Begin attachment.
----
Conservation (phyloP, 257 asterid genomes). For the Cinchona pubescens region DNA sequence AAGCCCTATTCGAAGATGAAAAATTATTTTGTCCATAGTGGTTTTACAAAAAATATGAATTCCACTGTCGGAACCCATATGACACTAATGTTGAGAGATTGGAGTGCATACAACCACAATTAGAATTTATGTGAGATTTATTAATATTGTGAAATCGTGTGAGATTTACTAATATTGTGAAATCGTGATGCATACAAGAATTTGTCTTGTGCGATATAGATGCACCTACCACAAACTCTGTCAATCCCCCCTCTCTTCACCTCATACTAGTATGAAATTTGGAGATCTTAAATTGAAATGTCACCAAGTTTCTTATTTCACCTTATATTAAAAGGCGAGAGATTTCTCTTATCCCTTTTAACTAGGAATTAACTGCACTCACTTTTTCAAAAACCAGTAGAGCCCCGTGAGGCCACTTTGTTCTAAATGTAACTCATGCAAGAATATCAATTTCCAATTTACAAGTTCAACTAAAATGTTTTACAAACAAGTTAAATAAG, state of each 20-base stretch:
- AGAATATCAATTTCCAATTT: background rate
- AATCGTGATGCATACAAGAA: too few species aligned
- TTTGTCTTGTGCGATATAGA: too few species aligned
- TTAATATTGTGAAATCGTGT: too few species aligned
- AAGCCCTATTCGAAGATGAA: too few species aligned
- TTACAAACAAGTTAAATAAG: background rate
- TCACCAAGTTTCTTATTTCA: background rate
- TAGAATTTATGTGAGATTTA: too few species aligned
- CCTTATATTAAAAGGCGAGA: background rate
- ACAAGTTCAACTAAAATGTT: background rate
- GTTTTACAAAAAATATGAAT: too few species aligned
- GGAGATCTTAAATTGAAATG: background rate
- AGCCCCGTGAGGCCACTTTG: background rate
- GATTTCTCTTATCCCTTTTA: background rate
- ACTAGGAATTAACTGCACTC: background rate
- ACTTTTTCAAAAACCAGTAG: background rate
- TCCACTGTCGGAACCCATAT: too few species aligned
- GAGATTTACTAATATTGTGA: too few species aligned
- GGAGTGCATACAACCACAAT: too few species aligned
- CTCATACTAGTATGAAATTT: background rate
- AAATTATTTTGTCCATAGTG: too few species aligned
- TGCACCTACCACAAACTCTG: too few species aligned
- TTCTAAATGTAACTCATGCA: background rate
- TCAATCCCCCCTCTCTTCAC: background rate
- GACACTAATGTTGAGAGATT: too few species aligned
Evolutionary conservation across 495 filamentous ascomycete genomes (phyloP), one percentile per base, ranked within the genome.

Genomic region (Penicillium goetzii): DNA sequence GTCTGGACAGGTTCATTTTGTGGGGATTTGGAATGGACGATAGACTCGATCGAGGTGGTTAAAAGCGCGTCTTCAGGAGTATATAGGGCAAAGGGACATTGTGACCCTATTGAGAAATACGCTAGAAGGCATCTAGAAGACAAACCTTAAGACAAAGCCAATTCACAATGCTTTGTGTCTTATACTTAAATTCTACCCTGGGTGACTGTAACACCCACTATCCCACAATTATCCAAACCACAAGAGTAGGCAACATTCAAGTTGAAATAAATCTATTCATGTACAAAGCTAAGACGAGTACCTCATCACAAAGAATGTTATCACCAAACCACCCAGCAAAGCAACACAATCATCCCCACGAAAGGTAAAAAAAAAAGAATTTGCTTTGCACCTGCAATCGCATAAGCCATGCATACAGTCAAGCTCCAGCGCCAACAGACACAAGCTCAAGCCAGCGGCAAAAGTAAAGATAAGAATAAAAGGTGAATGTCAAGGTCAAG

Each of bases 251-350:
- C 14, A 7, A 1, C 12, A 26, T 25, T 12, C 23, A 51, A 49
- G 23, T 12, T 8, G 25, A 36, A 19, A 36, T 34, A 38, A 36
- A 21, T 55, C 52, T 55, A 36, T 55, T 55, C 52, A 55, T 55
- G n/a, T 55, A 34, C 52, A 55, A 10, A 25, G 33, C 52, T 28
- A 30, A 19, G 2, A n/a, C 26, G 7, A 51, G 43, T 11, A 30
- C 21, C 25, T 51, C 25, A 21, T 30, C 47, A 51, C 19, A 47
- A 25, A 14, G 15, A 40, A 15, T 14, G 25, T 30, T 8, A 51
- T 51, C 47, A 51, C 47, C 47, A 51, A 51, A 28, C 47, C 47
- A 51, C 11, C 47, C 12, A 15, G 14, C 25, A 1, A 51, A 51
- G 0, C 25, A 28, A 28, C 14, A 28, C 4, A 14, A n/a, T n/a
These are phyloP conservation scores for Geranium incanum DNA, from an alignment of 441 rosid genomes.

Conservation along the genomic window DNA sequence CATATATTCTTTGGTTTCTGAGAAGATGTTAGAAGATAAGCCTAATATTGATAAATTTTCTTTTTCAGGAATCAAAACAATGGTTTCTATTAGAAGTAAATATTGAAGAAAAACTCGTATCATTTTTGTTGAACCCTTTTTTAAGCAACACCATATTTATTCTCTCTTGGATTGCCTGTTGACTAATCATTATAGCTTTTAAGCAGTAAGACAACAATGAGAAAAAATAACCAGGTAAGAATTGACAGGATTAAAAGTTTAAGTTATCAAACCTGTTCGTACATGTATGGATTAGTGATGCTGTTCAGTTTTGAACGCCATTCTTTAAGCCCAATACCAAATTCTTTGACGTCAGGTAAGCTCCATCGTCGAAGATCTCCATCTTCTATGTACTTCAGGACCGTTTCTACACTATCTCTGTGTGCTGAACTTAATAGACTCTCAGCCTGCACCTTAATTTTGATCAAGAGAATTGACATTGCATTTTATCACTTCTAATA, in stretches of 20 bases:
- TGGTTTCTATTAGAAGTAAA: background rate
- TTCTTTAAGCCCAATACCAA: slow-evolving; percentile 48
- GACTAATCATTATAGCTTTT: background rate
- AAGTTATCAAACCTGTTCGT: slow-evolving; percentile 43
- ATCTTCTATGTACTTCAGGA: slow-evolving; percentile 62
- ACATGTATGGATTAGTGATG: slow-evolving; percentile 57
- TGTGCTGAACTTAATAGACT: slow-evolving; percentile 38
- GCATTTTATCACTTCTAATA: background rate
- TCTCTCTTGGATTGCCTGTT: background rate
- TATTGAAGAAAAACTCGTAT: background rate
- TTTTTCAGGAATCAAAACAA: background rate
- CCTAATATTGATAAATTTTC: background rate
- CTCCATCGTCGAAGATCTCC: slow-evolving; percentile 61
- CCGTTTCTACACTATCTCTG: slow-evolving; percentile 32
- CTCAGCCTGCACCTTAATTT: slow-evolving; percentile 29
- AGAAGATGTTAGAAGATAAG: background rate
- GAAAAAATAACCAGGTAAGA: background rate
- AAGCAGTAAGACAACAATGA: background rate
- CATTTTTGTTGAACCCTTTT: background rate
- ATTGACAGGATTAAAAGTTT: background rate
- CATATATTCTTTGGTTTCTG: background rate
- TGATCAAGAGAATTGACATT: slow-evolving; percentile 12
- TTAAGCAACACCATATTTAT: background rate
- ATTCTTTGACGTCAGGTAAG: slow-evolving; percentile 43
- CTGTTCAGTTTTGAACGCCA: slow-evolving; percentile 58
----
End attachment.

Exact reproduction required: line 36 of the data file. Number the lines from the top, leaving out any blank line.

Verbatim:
- A 25, A 14, G 15, A 40, A 15, T 14, G 25, T 30, T 8, A 51